Mexico’s ‘lost’ city

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iol travel april 7 Sierra Madre AP One eccentric British millionaire decided the lush Sierra Madre hillside was the perfect setting for his selection of surreal sculptures.

Mexico City - The Mexican jungle is certainly not the first place you would look for art. But one eccentric British millionaire decided the lush Sierra Madre hillside was the perfect setting for his selection of surreal sculptures.

The late Edward James, a wealthy arts patron, created the unusual Las Pozas park “as a joke to a future generation” and filled it with quirky sculptures that look unfinished.

Spiral staircases lead nowhere and ornate concrete structures look like undiscovered ruins from a past civilisation.

“Mr Edward wanted to bewilder,” said Carlos Barbosa, a park guide.

Set on a 40-hectare hillside where the Sierra Madre mountains meet the coastal plains of the northeast state of San Luis Potosi, the jungle has steadily encroached on the sculpture park.

But that didn’t bother James, who liked to think future archaeologists would discover his lost city and wonder what kind of civilisation had built it, Barbosa said.

The son of British aristocrats and grandson of a Canadian timber baron, James first went to Mexico in 1944 at the invitation of psychiatrist Erich Fromm. He joined a salon of intellectuals and artists at Cuernavaca, the resort city just southeast of Mexico City.

He inherited a fortune from his father and used the money to support the work of great surrealists, including Dali.

“I had seen videos and documents, but I didn’t expect it to be so impressive,” said Vida Arellano, a tourist from the northern state of Chihuahua. “Once you are here, you are enveloped by nature, the sculptures, the architecture. It transports you to a different mental state.”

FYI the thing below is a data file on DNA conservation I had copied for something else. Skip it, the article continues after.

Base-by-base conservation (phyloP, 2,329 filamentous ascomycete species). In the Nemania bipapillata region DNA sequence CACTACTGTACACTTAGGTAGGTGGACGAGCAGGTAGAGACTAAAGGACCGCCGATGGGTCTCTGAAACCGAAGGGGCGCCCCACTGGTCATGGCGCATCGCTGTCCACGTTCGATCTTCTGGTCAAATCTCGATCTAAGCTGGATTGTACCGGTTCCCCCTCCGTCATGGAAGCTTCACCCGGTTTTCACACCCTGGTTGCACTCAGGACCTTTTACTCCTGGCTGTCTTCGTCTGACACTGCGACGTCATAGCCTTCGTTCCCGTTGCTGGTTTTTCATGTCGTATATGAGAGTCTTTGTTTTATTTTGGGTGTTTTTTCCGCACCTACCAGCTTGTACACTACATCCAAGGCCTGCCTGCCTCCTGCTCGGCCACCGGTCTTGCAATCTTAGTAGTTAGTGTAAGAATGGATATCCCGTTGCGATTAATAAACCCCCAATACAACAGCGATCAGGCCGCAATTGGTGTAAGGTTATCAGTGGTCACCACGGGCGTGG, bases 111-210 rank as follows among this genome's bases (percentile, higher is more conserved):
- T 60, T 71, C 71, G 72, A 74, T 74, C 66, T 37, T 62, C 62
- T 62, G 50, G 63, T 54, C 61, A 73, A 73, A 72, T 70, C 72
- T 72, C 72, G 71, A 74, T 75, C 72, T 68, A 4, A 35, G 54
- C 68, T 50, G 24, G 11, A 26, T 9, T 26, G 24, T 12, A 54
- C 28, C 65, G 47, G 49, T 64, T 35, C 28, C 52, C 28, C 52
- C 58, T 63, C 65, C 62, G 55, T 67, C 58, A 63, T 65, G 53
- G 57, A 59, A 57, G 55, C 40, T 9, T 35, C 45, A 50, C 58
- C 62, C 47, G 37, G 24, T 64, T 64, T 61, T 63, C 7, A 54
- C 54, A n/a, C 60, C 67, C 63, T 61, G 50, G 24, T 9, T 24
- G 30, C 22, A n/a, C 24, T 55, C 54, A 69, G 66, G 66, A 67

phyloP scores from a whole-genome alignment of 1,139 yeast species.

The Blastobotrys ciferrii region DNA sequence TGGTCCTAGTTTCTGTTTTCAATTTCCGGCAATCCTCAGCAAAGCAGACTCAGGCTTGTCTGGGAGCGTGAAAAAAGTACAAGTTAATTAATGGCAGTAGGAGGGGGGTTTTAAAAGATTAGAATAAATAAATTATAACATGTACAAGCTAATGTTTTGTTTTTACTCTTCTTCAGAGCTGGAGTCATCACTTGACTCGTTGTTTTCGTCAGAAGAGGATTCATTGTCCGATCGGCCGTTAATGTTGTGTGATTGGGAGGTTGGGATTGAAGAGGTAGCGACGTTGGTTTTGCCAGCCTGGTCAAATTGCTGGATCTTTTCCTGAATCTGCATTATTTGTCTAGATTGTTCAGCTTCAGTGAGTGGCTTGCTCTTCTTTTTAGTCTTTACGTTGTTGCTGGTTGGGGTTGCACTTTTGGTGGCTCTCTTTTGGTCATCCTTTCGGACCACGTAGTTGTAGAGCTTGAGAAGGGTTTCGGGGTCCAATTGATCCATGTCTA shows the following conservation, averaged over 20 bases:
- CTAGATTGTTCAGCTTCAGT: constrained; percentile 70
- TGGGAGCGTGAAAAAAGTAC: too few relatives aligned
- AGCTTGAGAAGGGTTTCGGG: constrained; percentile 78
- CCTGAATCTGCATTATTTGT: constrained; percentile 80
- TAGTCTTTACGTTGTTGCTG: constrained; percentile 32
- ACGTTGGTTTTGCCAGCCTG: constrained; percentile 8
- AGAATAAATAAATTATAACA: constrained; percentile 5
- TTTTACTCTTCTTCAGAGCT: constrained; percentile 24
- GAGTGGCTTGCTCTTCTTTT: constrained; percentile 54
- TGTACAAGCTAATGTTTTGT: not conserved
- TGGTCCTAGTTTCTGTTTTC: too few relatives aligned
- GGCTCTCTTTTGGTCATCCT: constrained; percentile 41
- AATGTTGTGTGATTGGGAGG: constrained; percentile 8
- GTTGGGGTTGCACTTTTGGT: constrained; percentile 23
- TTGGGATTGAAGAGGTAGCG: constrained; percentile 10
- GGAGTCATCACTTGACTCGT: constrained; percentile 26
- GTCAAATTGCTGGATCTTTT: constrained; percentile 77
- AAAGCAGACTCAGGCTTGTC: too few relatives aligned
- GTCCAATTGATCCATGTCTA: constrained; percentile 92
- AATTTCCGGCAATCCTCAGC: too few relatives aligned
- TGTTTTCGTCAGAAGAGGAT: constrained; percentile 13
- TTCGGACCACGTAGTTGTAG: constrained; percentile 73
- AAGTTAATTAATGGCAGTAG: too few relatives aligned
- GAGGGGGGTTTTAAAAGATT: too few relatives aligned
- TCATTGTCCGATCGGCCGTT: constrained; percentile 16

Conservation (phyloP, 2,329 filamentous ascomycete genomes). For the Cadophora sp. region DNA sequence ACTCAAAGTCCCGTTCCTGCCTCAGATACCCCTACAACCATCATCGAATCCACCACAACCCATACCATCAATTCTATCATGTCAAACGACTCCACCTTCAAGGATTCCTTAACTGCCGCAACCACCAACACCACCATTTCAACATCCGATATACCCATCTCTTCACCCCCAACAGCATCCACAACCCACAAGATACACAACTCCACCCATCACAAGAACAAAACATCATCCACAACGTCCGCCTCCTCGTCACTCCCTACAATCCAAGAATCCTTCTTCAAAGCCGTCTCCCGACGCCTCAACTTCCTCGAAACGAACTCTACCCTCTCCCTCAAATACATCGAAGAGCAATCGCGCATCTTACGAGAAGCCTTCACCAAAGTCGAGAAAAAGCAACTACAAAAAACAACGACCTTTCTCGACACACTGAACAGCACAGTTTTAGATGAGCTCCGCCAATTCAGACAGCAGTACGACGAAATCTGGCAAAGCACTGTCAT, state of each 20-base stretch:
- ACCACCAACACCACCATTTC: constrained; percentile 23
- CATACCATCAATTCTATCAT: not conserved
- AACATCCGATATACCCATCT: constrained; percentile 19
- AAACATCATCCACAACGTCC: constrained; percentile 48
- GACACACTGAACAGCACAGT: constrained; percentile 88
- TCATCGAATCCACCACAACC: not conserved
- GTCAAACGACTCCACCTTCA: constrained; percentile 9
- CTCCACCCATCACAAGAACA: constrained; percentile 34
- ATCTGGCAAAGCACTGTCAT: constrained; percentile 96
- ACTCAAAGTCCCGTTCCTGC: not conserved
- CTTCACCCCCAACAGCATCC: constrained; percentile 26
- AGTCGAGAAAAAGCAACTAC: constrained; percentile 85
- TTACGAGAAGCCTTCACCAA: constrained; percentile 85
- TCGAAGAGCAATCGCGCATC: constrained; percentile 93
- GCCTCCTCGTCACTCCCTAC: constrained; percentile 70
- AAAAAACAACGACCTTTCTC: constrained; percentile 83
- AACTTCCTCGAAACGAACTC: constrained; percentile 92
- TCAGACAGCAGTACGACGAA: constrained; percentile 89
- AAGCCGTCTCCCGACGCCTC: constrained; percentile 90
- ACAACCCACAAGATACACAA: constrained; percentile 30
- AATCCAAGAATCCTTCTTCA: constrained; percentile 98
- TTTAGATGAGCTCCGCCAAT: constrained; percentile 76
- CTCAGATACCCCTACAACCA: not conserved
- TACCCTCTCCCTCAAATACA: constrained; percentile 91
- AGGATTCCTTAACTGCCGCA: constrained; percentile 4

Las Pozas means “The Pools” and James spent 20 years of his life building the garden, but it was still only half-built by the time he died 30 years ago.

The original project, interestingly, had nothing to do with the garden’s ultimate design.

For years, James cultivated thousands of orchids on his land, but in 1962, a cold snap destroyed them. James then ordered workers to build cement flowers that weather couldn’t destroy, Linan said.

James’s imagination didn’t stop with the flowers. He began to design increasingly complex sculptures, often inspired by artistic philosophies he encountered in his travels. He would sketch his sculptures on postcards and mail them to Gastelum. Barbosa remembered with amusement James’s many eccentricities, including the time he asked a cook to make a banquet for a menagerie of exotic animals he kept and loved like his children.

James “used to walk naked through the park and even though he was a millionaire, he often slept in a sleeping bag among the weeds”, Barbosa said.

But James didn’t die in his precious park. He died in 1984 in San Remo, Italy, when a stroke put an end to his delirious project.

Since he didn’t leave any sketches for future sculptures, construction halted and the jungle began to take over, Linan said.

In 1990, the park opened to the public and now it draws 75 000 curious visitors each year. – Daily Mail

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